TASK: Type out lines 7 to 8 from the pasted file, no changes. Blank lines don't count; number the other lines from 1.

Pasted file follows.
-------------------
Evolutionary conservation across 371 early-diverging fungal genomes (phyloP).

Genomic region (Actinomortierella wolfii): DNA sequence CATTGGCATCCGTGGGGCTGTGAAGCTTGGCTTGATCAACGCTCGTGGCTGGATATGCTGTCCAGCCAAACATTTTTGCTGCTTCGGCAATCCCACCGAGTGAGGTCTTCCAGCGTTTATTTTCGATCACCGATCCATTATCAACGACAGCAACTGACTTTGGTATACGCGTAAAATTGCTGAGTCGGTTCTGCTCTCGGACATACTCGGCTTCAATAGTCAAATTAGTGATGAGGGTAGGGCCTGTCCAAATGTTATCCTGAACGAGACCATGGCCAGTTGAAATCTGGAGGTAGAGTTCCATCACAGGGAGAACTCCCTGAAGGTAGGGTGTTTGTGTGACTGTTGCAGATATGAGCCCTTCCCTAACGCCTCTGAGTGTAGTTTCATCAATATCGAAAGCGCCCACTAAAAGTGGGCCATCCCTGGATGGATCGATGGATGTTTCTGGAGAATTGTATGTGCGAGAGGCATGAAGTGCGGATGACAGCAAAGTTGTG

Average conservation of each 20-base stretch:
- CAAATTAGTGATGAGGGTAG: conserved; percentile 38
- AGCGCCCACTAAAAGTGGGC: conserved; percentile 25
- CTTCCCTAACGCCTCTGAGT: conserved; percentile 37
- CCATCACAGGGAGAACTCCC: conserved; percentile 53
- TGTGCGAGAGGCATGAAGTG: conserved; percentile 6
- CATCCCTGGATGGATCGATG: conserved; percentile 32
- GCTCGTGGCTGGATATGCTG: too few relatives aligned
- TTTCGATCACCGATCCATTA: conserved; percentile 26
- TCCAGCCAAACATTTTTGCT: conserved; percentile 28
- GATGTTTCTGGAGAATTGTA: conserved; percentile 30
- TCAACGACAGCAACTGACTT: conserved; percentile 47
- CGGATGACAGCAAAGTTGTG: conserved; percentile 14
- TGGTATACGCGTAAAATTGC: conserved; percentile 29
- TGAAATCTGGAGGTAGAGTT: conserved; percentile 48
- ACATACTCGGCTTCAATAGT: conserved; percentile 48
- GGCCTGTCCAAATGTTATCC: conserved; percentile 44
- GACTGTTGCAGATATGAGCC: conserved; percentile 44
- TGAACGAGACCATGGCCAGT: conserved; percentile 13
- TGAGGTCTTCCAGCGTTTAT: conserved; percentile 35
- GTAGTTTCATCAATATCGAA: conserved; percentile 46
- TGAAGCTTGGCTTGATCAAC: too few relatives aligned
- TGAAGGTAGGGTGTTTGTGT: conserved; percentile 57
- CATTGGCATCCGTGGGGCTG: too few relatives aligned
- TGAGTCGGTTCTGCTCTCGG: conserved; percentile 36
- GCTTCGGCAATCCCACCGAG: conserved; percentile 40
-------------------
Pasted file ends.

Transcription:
- CCATCACAGGGAGAACTCCC: conserved; percentile 53
- TGTGCGAGAGGCATGAAGTG: conserved; percentile 6